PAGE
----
The challenge then for the LGBTQ person in this situation is how to proceed. Sometimes the healthiest thing is to fully separate from the family that cannot fully embrace our humanity—LGBTQ and all. I know for me it felt like being in an abusive relationship when I had friends who insisted my sexuality and my relationship with Glen is sinful. That undermines my well-being and my marriage. I had to end those friendships. It can be much much harder when it comes to family. I feel a lot of empathy for people in these types of relationships, and I understand why they so desperately are looking for talking points that will dislodge their family from entrenched bigotry.

Beyond the Clobber Passages: A more effective approach

What I have ultimately found most effective is to move away from what are known as the clobber passages or the texts of terror and to instead point people to the many stories about gender non-binary people in the Bible and those who transgress and transcend the gender expectations of the time of the text. These stories give life and create a dilemma for the anti-LGBTQ Bible believer. It provides necessary cognitive dissonance that may lead to deeper critical thinking. Likely they will offer a strong defense whenever we pick apart the clobber passages, but when we talk about the Ethiopian eunuch or the other Ethiopian eunuch or Joseph in Genesis or the Water Bearer in the Gospels, this may open a path to a more fruitful conversation.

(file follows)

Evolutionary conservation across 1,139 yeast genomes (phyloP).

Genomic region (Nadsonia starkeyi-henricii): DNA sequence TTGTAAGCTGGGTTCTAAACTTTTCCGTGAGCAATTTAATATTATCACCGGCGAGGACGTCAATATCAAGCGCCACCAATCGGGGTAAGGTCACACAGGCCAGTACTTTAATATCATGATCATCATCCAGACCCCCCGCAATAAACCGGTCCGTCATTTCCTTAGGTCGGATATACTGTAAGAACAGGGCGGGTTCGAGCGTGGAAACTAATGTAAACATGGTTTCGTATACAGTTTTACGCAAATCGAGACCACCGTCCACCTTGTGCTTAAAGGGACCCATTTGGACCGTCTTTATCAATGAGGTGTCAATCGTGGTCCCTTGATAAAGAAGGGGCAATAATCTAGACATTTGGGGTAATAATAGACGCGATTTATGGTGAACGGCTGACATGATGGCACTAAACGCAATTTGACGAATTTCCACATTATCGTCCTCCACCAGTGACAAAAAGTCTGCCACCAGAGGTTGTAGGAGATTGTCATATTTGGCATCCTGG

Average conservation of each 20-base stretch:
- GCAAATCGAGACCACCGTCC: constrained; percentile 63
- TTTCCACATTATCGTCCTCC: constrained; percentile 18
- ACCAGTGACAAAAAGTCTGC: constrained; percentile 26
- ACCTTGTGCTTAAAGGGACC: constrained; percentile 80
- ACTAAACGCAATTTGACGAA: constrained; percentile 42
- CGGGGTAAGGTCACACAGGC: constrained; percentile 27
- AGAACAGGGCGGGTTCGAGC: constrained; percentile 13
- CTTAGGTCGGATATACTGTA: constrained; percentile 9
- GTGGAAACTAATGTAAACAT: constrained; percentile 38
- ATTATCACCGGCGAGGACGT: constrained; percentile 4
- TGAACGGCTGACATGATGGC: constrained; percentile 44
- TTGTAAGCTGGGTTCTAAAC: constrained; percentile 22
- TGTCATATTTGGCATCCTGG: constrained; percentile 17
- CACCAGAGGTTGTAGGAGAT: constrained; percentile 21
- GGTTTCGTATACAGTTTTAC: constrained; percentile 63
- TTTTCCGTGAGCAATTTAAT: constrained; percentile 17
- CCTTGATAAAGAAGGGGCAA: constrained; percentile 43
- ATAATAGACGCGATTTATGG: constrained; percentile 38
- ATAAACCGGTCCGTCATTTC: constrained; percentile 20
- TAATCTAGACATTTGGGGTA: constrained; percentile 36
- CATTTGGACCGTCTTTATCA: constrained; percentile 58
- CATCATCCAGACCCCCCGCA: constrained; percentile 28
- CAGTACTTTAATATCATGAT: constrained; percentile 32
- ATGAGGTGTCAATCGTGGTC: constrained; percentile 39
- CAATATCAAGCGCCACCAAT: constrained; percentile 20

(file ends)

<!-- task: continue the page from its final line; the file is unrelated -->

Some Thoughts on “Has Homosexual Always Been in the Bible?”

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When a family member asked me about this article and its findings, I immediately thought about language and how in English Sodomy and Sodomite were used as catch alls for what we now think of as gay, which not too long ago was referred to as homosexual. In fact, it may have extended to anyone who we consider LGBTQ+ today.